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This review is from: Conquering Risk: Attacking Vegas and Wall Street (Paperback)
Feustel recommends a scam sportsbook. The chapter on teasers is data mined and inconsistent. (Why would you place a bet at -241 instead of -225? Insanity.) The chapters written by his coauthor on the market are insanely incorrect/horrid.
One of the better books on sports betting, which speaks more to the lack of quality literature (for a variety of reasons) than the quality of the book. Ignore his recommendations on which books to use as he's a paid by an affiliate advertising site, ignore his teaser advice, and ignore all the advice on equity markets. If you manage this, you'll avoid the major pitfalls of the piece.
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Initial post: Jul 21, 2011 11:51:48 AM PDT
Why would you buy a book to decide what sportsbooks to play at? That makes no sense. What pct. of the book was spent recommending what sportsbooks to use?
In reply to an earlier post on Jul 22, 2011 6:10:29 AM PDT
I did not purchase the book for that purpose. Nor do I know what sort of benefit the authors received for their recommendations. (I'm uncertain why an author would offer a list of online sportsbooks, especially given the mercurial state of offshore gaming. Though Feustel's link to paid advertisers leads me to believe there may be a monetary benefit for his recommendations.) However, when an author makes a recommendation to an outright fraudulent bookmaker, it is an error that should be noted.
Feustel (and all other authors on the topic) would be best served by not making commentary on an issue which could be dated by the time of publication. Much less one where there is marked conflict of interest due to financial incentive.
Posted on Jul 25, 2011 9:17:28 PM PDT
Jan Suchanek says:
On what page is the -241 versus -225 thing?
In reply to an earlier post on Jul 26, 2011 8:07:45 PM PDT
[Deleted by the author on Jul 26, 2011 8:07:52 PM PDT]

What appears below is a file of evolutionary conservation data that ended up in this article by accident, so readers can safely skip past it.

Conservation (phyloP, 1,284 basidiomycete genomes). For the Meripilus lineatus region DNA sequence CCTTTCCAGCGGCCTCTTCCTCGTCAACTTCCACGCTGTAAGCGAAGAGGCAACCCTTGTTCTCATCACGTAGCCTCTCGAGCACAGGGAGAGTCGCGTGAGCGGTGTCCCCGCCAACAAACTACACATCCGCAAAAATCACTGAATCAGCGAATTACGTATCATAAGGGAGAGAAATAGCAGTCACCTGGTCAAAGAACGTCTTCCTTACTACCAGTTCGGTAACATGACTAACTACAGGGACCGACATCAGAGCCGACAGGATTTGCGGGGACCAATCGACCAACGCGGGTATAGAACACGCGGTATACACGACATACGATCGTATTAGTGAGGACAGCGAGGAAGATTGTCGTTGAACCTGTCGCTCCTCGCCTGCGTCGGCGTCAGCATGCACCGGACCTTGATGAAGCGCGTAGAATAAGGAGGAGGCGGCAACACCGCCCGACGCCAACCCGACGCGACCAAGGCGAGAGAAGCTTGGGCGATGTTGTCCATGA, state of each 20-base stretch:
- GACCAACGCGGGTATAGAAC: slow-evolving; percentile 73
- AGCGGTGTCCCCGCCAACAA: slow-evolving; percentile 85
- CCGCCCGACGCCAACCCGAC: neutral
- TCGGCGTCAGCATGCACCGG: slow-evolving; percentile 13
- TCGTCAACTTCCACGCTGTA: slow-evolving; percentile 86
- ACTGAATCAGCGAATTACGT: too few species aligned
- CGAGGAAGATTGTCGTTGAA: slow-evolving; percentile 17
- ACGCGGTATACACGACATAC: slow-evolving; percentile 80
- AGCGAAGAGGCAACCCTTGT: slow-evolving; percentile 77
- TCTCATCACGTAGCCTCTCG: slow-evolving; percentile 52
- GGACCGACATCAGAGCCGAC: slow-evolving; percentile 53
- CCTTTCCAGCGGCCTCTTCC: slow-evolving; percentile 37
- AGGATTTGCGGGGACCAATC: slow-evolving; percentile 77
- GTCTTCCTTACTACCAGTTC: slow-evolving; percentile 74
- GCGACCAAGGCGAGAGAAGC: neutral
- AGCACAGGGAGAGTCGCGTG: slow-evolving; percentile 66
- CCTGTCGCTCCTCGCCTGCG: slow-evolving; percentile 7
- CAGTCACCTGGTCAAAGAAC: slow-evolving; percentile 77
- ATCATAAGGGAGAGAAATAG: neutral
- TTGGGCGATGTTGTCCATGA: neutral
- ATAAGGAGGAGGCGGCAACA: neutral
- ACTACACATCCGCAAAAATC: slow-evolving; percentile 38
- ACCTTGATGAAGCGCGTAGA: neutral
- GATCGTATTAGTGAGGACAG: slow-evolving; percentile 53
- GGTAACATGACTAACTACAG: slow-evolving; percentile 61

In reply to an earlier post on Aug 1, 2011 9:46:49 PM PDT
Again, what pct. of the book was devoted to recommending scam sportsbooks? And what was the particular scam sportsbook in question? Enlighten me.
In reply to an earlier post on Dec 27, 2011 11:15:20 AM PST
Mark F. Westling says:
You seriously misread this section. The point was that two other professionals offered to bet against the author on a particular kind of bet and offered him better terms (1-leg 6-pt teasers at -225) than the available market rate (an effective moneyline of -241). The author didn't take the bet at either of those terms, figuring that "when other professional players are willing to bet against you, you are going to lose".
How anyone can interpret this as "why would you place a bet at -241 instead of -225. Insanity" without a deliberate misreading is beyond me.
In reply to an earlier post on Aug 12, 2012 5:15:40 AM PDT
Because his reasoning is incredibly stupid.
In reply to an earlier post on Dec 21, 2012 9:21:33 PM PST
Garrett -- how would he even in theory get affiliate money from pimping a sportsbook with a generic link in a printed book? It makes no sense whatsoever. This reeks of spillover of some lame sbrforum war.
In reply to an earlier post on Feb 11, 2014 7:17:32 AM PST
He would be paid to advertise obviously. I'm sorry you can't understand this idea.
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